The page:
Wednesday, October 31, 2007

Questioning Authority -- 490 years ago

I know, for most people October 31 means costumes and trick-or-treating -- but for me, it means good, old fashioned authority questioning.

That's right, it was October 31, 1517 when Martin Luther nailed his 95 Theses on the door of the church in Wittenberg, Germany.

Let's take a moment to think about this -- by asking some questions, by pointing out some troubling inconsistencies in an institution, one person radically changed the course of history.

I think that's amazing -- how about you?

4 comments:

rhitt.garrett said...

This subject hits me at a particularly vulnerable moment. I've been doing some genealogy searches regarding earlier ancestors. This week I worked my way back to Rowland Taylor b.1510 in England; he was church rector in Hadleigh. He married Margaret Tyndale, sister of William Tyndale who was burned at stake in 1535 for the heresy of translating the Bible into English. Rowland likewise was burned at stake in 1555 for heresy. His heresy: being married; also refusal to recant and embrace "church" doctrine imposed by Queen Mary. She well deserved the name "bloody Mary." She had Rowland in jail within a week of coming to power.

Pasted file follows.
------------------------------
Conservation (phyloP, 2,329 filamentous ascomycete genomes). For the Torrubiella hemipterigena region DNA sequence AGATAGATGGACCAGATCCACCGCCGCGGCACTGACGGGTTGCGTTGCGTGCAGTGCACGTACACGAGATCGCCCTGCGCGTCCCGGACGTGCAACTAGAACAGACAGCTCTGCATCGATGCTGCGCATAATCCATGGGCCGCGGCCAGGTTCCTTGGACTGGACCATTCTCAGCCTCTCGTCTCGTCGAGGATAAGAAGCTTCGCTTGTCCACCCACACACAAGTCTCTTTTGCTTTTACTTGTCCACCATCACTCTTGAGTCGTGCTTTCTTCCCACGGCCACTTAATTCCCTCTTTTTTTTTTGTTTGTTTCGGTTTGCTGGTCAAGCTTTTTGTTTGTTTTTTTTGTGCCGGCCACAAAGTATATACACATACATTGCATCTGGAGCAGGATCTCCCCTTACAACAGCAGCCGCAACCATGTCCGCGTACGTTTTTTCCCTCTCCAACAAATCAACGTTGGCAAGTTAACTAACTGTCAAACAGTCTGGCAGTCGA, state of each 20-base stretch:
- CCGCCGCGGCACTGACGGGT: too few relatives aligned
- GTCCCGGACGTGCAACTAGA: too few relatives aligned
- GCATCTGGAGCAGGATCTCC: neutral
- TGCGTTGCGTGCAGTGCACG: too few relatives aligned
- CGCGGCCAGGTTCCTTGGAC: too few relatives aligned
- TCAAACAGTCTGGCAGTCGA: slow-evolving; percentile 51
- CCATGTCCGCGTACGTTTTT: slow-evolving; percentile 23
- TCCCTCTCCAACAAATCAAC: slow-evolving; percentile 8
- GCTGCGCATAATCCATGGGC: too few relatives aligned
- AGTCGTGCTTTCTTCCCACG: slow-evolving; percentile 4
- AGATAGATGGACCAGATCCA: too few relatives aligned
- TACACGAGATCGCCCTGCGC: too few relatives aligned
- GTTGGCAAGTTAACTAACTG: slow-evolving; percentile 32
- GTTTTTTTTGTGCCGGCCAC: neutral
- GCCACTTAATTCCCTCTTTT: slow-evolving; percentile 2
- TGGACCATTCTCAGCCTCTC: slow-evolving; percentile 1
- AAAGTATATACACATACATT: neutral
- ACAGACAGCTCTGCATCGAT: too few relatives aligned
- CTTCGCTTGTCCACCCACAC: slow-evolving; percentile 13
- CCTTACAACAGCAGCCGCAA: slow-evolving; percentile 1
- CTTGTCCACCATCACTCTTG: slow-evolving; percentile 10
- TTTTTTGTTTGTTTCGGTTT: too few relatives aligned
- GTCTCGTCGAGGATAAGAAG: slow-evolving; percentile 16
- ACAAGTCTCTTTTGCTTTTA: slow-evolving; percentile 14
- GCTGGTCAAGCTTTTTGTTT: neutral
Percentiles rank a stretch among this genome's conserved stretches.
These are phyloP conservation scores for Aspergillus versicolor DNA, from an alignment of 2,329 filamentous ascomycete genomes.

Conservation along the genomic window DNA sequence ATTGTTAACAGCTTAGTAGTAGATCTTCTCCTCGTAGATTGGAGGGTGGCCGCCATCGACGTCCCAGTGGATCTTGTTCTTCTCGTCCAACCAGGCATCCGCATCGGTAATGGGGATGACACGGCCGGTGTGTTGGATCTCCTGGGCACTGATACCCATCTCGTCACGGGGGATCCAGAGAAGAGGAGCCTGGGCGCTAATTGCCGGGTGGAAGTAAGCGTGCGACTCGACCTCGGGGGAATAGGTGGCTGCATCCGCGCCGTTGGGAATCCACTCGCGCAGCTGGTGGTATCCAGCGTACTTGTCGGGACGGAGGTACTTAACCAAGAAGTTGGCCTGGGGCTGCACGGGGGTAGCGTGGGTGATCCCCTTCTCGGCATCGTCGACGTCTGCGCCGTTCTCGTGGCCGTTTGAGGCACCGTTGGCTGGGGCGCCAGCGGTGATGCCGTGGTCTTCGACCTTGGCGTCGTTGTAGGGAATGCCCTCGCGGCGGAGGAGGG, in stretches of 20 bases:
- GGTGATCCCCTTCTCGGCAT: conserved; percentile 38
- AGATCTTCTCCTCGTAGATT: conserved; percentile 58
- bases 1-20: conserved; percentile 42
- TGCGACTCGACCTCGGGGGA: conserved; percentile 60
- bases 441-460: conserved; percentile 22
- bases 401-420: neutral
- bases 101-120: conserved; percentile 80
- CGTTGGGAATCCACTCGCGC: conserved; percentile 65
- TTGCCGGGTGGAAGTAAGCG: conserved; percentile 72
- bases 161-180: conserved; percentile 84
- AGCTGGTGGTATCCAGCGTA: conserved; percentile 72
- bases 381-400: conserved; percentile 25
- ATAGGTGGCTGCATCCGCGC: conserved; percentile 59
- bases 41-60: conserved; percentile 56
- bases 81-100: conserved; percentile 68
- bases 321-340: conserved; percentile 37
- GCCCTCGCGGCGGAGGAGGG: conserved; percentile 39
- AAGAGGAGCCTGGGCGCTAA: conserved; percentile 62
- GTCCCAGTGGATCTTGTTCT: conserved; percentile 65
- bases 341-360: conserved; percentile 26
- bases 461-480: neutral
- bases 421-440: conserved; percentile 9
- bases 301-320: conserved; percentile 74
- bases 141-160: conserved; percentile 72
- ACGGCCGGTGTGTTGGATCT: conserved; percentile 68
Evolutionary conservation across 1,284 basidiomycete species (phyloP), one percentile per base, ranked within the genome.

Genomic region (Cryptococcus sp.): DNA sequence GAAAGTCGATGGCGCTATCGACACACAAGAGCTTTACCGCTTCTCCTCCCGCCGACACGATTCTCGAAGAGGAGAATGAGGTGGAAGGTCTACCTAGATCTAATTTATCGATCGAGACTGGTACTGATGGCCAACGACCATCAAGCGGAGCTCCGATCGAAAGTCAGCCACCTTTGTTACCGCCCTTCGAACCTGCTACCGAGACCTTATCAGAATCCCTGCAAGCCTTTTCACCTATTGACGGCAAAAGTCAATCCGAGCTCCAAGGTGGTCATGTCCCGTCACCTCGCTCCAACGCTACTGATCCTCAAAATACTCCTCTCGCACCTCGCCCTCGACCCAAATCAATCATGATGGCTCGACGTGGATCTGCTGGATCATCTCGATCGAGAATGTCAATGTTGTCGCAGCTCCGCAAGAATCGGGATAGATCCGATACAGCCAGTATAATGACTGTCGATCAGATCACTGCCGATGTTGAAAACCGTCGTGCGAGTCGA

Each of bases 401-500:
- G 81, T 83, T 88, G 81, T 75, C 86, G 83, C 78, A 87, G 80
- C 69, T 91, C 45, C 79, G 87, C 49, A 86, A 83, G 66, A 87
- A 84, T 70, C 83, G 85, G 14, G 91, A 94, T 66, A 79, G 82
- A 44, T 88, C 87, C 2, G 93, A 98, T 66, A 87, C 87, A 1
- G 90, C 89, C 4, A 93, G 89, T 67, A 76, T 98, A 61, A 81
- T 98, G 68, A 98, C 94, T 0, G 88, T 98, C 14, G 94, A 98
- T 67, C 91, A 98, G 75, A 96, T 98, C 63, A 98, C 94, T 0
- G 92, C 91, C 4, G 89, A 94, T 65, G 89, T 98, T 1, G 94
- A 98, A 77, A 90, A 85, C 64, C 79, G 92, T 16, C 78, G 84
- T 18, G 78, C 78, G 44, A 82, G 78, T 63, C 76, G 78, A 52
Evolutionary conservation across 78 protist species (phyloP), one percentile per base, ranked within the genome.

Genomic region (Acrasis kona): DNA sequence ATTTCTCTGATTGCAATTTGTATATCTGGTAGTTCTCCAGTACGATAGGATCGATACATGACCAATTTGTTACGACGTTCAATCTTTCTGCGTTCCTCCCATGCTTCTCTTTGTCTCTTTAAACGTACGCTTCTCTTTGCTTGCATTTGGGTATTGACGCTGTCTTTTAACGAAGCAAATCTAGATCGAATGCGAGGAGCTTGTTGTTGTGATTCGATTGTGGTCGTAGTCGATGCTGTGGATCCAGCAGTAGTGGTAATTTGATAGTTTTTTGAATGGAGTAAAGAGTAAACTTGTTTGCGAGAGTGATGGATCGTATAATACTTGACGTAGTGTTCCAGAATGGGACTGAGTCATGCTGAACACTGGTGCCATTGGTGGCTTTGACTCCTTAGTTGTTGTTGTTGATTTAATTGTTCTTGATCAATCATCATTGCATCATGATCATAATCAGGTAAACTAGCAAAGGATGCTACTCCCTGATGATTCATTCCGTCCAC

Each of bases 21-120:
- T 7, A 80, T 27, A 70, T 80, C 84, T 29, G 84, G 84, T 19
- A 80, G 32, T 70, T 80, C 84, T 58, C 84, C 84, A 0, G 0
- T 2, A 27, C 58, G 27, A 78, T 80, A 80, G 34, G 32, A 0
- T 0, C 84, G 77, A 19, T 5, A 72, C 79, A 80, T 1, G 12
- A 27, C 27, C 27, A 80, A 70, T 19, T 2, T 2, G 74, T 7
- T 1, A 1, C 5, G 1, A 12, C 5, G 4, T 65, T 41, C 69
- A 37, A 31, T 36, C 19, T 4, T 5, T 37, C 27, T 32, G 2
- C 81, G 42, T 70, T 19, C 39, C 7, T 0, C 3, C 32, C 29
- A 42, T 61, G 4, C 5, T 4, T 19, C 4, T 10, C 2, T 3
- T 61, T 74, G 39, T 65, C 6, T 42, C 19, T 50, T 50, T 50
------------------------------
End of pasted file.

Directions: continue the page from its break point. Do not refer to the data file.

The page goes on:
The issue seems to me, not the questioning of Authority, but rather the standing true to self.
If one cannot be true to what one stands for, then one cannot be true to self. As Jean Val Jean says in Les Miserables, "I am Jean Val Jean". I noticed Paul Potts likewise discovered "himself" when he realized; "I am Paul Potts".

Unfortunately, to be true to oneself inevitably leads to conflict with some existential Authority, but the option of appeal to Higher Authority begins with being true, and authentic, to/with oneself. That is, sooner or later, a difficult road.

Thanks, Ken, for raising these kinds of issues.

Ken said...

Rhitt,

That is a family lineage for which you should be proud. I have another friend whose family tree includes some influential abolitionists and others who risked all they had for the right reasons.

You are absolutely correct -- the struggle to be true to oneself is a difficult road, but it is the only one worth traveling!

Thank you for your comments, I hope others join in the discussion.

James said...

Discovering yourself can lead to Cartesian inner dialogues, as can questioning authority. Also, being true to yourself and standing up to authority tempts some to holier-than-thou pride and self-aggrandizement. Avoiding these is part of the challenge.
Also, you run the risk of alienation, since most followers of the powers-that-be are also fearful of the pot-stirrers. But, as in the case of Martin Luther and the martyrs listed above, truth eventually perseveres.

(did that makes sense? it's getting too late.)

rhitt.garrett said...

We all habitually tend to be driven by fear, especially the scorn of others, and in doing so the "Baby gets thrown out with the bathwater". The power of sustaining the status-quo is always near overwhelming.
There is absolutely nothing that is good and worthwhile that cannot be perverted and mis-used. That is the consequence of true Freedom. Some choose to live in fear, and some choose to live in freedom as dangerous as it may be.
A poem, by Emerson I believe, goes along this line: "I honor the man who is willing to risk half his present repute for the freedom to think. And once he has thought, be his cause strong or weak, will risk the other half for the freedom to speak."